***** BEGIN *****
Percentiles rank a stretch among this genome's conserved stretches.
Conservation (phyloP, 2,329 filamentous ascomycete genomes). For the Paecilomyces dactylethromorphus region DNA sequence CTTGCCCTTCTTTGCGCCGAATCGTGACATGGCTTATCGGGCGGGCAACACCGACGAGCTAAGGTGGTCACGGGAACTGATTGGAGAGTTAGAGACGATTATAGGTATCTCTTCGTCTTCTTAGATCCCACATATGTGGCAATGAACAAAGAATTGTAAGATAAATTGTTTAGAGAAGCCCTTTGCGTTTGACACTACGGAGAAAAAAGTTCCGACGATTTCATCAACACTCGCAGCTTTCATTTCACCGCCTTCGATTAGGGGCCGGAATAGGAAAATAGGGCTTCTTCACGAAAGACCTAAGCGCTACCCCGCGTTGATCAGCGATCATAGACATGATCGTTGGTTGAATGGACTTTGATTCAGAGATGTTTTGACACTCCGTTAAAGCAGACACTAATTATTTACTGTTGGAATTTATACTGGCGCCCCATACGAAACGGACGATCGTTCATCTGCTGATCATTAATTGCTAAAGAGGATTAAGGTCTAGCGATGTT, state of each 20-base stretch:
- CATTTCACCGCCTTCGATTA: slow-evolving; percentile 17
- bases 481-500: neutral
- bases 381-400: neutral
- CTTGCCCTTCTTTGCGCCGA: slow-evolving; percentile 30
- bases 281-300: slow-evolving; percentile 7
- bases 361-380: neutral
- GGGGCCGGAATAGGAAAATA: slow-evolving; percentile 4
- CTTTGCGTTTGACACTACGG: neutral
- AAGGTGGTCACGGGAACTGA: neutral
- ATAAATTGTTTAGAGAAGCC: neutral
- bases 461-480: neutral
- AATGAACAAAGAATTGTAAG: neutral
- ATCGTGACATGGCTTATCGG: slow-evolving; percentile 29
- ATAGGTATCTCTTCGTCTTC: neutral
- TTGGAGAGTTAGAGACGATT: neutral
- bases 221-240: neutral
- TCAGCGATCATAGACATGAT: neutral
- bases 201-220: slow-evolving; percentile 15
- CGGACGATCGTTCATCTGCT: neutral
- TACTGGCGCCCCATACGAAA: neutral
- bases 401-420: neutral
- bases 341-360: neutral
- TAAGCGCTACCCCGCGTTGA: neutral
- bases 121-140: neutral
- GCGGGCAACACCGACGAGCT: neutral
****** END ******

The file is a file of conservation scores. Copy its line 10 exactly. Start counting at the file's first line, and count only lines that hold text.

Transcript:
- CTTTGCGTTTGACACTACGG: neutral